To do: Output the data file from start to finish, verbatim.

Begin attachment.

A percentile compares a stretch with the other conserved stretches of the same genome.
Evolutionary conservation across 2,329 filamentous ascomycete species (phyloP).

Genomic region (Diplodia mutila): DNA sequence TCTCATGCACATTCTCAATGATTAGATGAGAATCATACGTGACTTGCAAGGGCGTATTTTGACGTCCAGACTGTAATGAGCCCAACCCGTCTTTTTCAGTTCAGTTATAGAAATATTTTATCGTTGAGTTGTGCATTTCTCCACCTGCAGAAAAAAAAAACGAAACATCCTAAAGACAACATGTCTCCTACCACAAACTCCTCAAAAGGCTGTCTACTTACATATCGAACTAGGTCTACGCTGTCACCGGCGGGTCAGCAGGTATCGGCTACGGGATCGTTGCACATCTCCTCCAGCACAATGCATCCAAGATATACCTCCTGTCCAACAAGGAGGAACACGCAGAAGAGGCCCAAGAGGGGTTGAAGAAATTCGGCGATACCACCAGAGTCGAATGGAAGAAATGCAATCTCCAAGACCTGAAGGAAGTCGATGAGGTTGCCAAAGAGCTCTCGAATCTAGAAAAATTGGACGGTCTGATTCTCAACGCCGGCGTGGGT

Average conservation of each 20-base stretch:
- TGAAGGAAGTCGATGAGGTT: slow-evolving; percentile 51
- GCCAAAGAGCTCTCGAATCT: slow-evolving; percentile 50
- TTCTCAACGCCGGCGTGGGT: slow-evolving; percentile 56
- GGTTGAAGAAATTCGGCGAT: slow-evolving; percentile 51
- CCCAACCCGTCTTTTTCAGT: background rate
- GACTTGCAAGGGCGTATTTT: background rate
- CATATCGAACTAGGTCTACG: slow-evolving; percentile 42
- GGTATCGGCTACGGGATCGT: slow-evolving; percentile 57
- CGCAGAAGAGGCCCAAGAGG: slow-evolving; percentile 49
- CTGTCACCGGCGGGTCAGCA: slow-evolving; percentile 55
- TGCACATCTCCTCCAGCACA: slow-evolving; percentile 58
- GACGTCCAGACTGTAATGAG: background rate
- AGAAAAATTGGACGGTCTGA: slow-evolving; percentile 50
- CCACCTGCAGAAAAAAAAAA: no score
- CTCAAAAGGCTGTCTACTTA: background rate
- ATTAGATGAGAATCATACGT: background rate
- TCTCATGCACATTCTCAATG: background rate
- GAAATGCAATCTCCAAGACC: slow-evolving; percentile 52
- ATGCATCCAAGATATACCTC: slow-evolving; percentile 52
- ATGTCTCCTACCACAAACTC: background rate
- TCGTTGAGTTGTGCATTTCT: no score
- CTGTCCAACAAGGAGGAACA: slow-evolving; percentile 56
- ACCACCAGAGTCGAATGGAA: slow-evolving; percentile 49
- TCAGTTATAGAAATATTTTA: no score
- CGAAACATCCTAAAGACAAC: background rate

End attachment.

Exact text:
A percentile compares a stretch with the other conserved stretches of the same genome.
Evolutionary conservation across 2,329 filamentous ascomycete species (phyloP).

Genomic region (Diplodia mutila): DNA sequence TCTCATGCACATTCTCAATGATTAGATGAGAATCATACGTGACTTGCAAGGGCGTATTTTGACGTCCAGACTGTAATGAGCCCAACCCGTCTTTTTCAGTTCAGTTATAGAAATATTTTATCGTTGAGTTGTGCATTTCTCCACCTGCAGAAAAAAAAAACGAAACATCCTAAAGACAACATGTCTCCTACCACAAACTCCTCAAAAGGCTGTCTACTTACATATCGAACTAGGTCTACGCTGTCACCGGCGGGTCAGCAGGTATCGGCTACGGGATCGTTGCACATCTCCTCCAGCACAATGCATCCAAGATATACCTCCTGTCCAACAAGGAGGAACACGCAGAAGAGGCCCAAGAGGGGTTGAAGAAATTCGGCGATACCACCAGAGTCGAATGGAAGAAATGCAATCTCCAAGACCTGAAGGAAGTCGATGAGGTTGCCAAAGAGCTCTCGAATCTAGAAAAATTGGACGGTCTGATTCTCAACGCCGGCGTGGGT

Average conservation of each 20-base stretch:
- TGAAGGAAGTCGATGAGGTT: slow-evolving; percentile 51
- GCCAAAGAGCTCTCGAATCT: slow-evolving; percentile 50
- TTCTCAACGCCGGCGTGGGT: slow-evolving; percentile 56
- GGTTGAAGAAATTCGGCGAT: slow-evolving; percentile 51
- CCCAACCCGTCTTTTTCAGT: background rate
- GACTTGCAAGGGCGTATTTT: background rate
- CATATCGAACTAGGTCTACG: slow-evolving; percentile 42
- GGTATCGGCTACGGGATCGT: slow-evolving; percentile 57
- CGCAGAAGAGGCCCAAGAGG: slow-evolving; percentile 49
- CTGTCACCGGCGGGTCAGCA: slow-evolving; percentile 55
- TGCACATCTCCTCCAGCACA: slow-evolving; percentile 58
- GACGTCCAGACTGTAATGAG: background rate
- AGAAAAATTGGACGGTCTGA: slow-evolving; percentile 50
- CCACCTGCAGAAAAAAAAAA: no score
- CTCAAAAGGCTGTCTACTTA: background rate
- ATTAGATGAGAATCATACGT: background rate
- TCTCATGCACATTCTCAATG: background rate
- GAAATGCAATCTCCAAGACC: slow-evolving; percentile 52
- ATGCATCCAAGATATACCTC: slow-evolving; percentile 52
- ATGTCTCCTACCACAAACTC: background rate
- TCGTTGAGTTGTGCATTTCT: no score
- CTGTCCAACAAGGAGGAACA: slow-evolving; percentile 56
- ACCACCAGAGTCGAATGGAA: slow-evolving; percentile 49
- TCAGTTATAGAAATATTTTA: no score
- CGAAACATCCTAAAGACAAC: background rate